A walking stick is a great help for poking, prodding, and generally stirring up the places you plan on putting your feet while walking through the woods. This can oust a snake before you step too close and get bitten. When collecting firewood, always kick the wood over before grabbing it, since snakes like to coil up under sticks and logs.

Above all, pay attention to where you are placing your feet when you are walking. Step on top of logs and rocks instead of over them. Of the 50 percent of people bitten that weren’t actually handling the snakes, most were bitten because they stepped on or grabbed the snake without seeing it.

If you must capture a snake, the best way is to pin its head to the ground with a stout forked stick and then cut the head off.

What To Do If You Are Bitten

First and foremost, seek medical attention. If you are alone or far from medical help, call 911. Many people, especially the ones who are bitten while handling snakes, wait to seek medical help until the pain drives them to it. By then, tissue damage is already done. However, with prompt medical attention and modern anti-venom, snakebites are very rarely fatal.

The only things you should try to do are rinse the bite with water and try to keep the wound below the heart, if possible. In addition, try to memorize what the snake looked like for identification purposes—this will help medical personnel give you the correct anti-venom. You may have heard other tips from old-timers, but it is best to simply seek help and leave the rest to a doctor.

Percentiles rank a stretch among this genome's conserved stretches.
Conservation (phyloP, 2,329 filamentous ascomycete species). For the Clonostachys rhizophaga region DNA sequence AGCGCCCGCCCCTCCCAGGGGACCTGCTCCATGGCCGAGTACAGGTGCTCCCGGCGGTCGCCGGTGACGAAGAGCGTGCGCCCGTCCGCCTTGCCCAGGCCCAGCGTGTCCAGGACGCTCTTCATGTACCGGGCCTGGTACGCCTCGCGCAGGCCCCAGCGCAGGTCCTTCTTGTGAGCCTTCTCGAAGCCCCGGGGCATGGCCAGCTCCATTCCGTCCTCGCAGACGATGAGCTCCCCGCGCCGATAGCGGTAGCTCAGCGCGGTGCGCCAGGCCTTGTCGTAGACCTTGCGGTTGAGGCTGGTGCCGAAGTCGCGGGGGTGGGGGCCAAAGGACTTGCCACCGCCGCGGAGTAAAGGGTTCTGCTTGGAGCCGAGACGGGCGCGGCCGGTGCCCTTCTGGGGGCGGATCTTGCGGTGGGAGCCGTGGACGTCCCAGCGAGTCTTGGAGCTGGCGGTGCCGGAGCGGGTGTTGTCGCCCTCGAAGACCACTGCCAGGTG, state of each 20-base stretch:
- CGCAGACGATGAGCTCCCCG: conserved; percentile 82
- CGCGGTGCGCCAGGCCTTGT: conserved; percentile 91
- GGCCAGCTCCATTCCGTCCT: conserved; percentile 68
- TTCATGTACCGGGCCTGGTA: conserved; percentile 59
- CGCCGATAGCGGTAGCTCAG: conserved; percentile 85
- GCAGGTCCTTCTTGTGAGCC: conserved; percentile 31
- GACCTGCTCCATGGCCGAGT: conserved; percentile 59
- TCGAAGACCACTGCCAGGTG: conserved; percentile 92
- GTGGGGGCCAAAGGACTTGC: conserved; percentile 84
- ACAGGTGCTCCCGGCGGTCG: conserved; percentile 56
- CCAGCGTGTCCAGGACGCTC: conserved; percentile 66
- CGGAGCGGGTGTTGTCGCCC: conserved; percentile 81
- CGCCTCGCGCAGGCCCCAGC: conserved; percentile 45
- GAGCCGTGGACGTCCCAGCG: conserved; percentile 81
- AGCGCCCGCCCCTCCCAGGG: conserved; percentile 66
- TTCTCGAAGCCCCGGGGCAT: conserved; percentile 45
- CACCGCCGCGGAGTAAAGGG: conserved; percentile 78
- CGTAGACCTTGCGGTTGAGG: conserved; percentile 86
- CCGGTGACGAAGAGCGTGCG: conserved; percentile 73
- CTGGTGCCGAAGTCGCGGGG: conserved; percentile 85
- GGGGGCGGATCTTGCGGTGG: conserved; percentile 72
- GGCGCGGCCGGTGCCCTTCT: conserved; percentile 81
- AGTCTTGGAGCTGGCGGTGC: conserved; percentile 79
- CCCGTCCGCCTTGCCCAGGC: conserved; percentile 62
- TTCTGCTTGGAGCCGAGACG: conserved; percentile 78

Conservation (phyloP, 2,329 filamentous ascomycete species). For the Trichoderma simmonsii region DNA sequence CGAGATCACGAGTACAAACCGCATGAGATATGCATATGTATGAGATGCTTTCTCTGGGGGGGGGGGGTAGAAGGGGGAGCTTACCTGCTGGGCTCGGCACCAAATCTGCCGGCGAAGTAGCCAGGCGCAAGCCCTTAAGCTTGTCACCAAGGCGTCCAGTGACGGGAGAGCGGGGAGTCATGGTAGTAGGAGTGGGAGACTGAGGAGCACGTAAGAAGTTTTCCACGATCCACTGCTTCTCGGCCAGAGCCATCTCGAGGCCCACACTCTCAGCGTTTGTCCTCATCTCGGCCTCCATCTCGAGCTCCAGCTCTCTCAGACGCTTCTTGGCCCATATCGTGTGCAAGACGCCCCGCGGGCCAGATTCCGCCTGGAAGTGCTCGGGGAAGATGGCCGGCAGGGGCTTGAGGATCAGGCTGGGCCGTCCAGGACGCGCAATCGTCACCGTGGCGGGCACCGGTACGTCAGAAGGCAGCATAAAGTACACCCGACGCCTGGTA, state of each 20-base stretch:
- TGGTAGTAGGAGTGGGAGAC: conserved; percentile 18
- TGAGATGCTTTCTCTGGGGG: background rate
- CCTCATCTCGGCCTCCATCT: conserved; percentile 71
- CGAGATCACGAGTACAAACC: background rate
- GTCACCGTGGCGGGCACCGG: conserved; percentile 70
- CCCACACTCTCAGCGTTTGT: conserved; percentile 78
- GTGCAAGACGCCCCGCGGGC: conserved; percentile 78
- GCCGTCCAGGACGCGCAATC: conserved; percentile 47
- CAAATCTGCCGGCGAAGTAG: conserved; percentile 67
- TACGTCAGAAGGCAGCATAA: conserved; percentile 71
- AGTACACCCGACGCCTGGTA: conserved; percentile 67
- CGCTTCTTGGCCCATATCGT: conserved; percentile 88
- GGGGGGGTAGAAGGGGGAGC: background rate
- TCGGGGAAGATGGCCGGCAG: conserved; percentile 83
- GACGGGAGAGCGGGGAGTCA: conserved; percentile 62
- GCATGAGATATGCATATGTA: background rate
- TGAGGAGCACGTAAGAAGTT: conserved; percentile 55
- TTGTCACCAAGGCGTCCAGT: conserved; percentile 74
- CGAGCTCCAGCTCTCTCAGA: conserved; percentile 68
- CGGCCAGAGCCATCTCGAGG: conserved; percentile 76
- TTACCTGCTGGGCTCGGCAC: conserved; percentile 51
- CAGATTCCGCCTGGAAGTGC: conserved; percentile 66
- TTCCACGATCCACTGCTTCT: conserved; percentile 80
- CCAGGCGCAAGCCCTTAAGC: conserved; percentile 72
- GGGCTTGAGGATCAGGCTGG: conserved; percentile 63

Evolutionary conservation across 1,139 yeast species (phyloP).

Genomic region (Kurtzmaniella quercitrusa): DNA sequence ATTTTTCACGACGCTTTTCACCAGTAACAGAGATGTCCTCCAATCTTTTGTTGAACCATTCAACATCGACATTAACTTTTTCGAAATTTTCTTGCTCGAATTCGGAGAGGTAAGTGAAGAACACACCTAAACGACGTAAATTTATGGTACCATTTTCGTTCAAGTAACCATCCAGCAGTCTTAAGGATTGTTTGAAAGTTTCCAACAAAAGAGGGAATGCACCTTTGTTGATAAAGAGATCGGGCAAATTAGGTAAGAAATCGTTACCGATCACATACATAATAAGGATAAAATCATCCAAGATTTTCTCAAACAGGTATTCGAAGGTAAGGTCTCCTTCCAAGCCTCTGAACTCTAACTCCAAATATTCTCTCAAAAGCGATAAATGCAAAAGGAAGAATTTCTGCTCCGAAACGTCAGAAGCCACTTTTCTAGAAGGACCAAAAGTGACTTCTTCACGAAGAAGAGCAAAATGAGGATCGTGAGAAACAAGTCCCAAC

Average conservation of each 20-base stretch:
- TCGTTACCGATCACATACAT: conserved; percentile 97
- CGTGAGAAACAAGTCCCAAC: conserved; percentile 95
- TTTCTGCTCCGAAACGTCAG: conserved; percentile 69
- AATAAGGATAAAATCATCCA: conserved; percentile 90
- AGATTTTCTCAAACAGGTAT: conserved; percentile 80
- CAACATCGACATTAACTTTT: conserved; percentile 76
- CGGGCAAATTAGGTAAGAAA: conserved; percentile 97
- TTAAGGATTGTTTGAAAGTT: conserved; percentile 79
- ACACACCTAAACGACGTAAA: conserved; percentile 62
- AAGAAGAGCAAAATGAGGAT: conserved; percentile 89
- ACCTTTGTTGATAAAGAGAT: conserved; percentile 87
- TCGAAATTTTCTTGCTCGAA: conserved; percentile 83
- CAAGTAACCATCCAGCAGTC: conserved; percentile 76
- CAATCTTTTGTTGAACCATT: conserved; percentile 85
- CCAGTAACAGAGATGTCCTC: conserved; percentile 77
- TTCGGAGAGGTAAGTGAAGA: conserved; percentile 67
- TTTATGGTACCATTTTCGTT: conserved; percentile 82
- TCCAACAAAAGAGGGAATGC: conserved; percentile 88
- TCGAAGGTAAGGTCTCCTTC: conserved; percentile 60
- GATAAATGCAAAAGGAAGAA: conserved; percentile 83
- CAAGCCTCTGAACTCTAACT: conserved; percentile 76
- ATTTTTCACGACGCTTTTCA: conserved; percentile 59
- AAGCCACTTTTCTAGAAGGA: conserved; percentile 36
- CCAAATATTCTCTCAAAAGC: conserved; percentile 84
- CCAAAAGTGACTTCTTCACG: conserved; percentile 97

Again, remember that time is of the essence when treating a snakebite. The longer you wait, the more debilitating the effects of the venom. I have a doctor friend who just returned from a wound care seminar, so I asked him a hypothetical question: Say you have a snakebite victim bitten on the lower leg. You are five miles from your vehicle, and the victim goes into shock. What do you do? His answer? “Treat the shock and worry about the snake bite after the victim is stabilized.”

This makes sense when you know that most trauma victims die of shock before they get the chance to die of their wounds. So if you have someone going into shock with a snakebite on their leg or foot, have them lie down and raise their feet, even though that puts the bite above the heart. The main thing is to not cause any more trauma to the victim and get them treated as soon as possible.